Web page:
Meanwhile, Mornay Kurtz is the owner of MCK Engineering, which has grown exponentially thanks to Sea Harvest’s procurement strategy that favours local black suppliers. “Mornay started doing welding and vessel maintenance for Sea Harvest 10 years ago with a staff complement of five. As he proved his reliability, we gave his business further opportunities and he won more contracts. Now he has 35 employees,” says Coetzee. Kurtz is just as keen as Sea Harvest to create employment opportunities and, in January this year, he opened a technical training school to teach welding skills to young apprentices. There are 54 apprentices at the welding school. “He just wants to plough back into the community, share his own knowledge and skills, and give people hope to find work,” says Coetzee.

A further example of how Sea Harvest is supporting new black enterprises, is its procurement of stevedoring services from Enlee Traders, a 100% black-owned local business. Enlee is responsible for off-loading fish from vessels as soon as they dock. “Enlee was a family-operated business that has grown tremendously. When they first started, they only supplied services to Sea Harvest. Now we are but one of their clients and they are winning tenders with other big companies on the West Coast. I’m so excited for them to expand their client base because I’ve been a part of their business journey by guiding them with their books, how to cost items, and to grow the company,” says Coetzee. Enlee now employs 70 permanent staff and another 120 casual staff.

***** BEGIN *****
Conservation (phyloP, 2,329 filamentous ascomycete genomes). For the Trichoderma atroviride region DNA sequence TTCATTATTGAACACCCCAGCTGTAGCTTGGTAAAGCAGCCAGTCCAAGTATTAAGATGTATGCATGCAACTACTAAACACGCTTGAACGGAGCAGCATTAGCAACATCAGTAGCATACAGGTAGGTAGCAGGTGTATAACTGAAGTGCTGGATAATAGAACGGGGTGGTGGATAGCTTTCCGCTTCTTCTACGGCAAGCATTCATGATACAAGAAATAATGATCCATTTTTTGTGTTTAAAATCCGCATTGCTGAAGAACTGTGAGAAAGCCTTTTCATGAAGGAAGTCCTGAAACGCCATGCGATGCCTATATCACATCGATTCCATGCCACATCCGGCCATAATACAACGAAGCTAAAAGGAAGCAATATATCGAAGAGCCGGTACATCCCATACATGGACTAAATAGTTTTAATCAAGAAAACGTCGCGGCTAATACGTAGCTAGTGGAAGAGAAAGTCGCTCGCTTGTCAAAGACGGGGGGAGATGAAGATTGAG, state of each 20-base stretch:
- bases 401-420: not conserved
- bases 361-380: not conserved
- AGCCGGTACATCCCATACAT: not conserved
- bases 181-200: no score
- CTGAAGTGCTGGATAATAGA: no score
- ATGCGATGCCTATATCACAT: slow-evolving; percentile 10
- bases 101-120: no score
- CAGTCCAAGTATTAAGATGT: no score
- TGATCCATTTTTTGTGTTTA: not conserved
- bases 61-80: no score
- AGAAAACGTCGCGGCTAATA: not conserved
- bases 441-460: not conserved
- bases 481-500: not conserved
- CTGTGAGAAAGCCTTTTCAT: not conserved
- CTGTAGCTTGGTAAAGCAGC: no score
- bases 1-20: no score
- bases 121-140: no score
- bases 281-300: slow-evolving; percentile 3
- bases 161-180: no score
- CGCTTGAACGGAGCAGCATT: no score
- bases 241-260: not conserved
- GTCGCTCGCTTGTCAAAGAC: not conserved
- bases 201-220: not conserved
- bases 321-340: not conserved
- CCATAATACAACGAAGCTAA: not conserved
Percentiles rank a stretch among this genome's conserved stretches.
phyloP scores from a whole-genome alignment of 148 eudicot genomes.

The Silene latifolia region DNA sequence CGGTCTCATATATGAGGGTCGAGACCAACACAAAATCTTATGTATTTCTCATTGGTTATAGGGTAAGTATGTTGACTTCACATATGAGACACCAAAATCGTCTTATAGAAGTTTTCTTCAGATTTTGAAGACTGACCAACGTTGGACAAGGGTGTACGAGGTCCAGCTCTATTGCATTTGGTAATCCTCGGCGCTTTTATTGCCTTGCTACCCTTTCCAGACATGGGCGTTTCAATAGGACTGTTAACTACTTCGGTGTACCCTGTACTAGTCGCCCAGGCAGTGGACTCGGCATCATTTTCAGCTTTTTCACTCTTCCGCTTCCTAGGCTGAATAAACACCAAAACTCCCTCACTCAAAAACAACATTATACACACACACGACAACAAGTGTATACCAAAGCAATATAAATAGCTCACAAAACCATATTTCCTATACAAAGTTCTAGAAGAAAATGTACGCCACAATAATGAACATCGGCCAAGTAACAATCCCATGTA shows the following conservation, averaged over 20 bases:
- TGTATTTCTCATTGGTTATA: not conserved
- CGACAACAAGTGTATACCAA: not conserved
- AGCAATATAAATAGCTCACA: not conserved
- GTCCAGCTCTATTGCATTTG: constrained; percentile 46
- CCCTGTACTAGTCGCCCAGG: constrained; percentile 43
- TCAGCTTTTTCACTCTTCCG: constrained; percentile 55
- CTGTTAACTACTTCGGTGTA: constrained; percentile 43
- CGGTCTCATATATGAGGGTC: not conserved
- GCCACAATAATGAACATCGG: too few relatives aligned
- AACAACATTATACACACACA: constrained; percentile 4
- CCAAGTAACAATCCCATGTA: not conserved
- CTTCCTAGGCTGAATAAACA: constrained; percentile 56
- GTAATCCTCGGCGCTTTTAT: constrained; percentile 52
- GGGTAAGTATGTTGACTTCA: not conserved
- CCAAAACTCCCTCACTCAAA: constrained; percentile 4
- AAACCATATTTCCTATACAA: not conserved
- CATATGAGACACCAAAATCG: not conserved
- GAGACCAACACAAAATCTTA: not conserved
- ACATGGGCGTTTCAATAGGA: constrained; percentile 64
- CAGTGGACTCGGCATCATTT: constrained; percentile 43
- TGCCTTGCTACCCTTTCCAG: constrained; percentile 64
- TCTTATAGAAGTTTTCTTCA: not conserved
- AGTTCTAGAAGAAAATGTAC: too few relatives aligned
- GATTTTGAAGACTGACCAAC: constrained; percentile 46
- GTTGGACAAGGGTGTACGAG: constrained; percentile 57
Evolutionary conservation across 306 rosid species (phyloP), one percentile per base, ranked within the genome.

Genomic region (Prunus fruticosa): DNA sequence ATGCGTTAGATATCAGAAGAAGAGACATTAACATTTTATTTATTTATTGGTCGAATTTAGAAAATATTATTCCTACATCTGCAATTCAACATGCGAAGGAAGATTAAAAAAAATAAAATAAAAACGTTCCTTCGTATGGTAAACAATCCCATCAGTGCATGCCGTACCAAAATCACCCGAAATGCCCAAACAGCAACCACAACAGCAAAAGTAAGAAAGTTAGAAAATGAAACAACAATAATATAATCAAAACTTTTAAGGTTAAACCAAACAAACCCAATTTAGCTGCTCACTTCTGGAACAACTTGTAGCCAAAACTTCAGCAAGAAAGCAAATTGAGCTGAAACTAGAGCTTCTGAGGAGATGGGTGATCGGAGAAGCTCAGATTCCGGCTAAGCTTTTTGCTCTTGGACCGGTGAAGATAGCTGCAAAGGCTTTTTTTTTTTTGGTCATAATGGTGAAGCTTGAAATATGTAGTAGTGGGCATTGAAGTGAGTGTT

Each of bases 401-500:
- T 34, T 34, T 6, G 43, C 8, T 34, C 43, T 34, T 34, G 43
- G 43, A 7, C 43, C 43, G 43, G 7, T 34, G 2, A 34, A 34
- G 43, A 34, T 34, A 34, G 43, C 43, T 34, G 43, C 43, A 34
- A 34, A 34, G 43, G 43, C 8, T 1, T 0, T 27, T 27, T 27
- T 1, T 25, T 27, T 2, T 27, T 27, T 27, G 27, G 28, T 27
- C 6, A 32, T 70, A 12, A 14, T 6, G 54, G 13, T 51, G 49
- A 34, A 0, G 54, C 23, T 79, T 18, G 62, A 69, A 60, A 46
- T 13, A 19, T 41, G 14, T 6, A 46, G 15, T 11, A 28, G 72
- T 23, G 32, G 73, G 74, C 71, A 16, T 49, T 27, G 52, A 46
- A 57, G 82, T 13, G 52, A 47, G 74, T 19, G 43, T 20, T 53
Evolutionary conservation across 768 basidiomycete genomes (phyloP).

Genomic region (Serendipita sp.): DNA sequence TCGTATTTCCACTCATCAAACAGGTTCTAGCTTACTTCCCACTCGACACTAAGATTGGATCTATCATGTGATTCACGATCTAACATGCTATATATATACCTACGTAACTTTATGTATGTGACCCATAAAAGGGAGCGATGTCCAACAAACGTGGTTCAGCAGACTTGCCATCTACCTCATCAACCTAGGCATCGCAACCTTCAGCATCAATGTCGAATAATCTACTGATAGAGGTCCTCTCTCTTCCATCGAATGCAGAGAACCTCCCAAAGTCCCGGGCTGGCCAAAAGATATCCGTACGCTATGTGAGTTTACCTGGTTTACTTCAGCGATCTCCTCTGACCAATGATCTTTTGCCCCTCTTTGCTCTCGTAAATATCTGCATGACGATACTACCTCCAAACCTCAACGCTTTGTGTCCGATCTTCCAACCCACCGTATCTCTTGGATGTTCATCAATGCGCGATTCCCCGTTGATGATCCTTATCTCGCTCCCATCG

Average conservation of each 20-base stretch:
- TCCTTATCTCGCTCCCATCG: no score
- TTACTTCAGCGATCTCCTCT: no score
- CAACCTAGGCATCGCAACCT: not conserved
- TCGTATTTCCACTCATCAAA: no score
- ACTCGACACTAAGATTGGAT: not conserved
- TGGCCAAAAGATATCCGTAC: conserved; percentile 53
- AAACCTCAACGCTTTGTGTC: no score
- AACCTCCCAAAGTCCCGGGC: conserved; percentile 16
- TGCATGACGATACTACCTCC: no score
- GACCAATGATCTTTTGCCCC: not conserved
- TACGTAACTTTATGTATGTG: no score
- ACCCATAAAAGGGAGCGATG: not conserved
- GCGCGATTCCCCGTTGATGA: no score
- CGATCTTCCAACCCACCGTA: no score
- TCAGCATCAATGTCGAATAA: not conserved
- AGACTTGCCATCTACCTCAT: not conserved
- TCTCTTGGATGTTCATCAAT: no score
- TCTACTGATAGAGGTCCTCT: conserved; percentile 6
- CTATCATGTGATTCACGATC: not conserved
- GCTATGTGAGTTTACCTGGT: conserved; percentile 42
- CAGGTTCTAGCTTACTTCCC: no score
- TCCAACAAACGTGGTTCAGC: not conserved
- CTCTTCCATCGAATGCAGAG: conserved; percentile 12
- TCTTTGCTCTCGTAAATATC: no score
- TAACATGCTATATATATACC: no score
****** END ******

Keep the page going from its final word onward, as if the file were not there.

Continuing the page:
Business advice and coaching for entrepreneurs running small and medium sized enterprises is critical for sustained economic growth. To formalise this mentoring process, Sea Harvest, together with other corporates based on the West Coast, established the West Coast Business Development Centre (WCBDC) 19 years ago. “The Centre assists people who have a business dream, with the technical skills and mentoring support required to turn it into a reality,” explains Coetzee, who is the Chairperson of the WCBDC Board. In the last financial year, WCBDC serviced 4648 people and helped 490 people to register new businesses.

“When local businesses thrive, the whole community benefits. It is rewarding to play a small role in helping Saldanha Bay residents grab hold of business opportunities and succeed as they create sustainable work opportunities for many along the West Coast,” concludes Coetzee.

For more information about Sea Harvest, visit

Celebrating the success of one vaccine on World Polio Day

Tuesday 24 October 2017 is World Polio Day. With much debate regarding vaccines, and a small but vocal group lobbying against this form of health protection, the Rotary Club of Claremont urges everyone to celebrate World Polio Day by recognising the great success that one vaccine has had towards eliminating an incurable but preventable disease.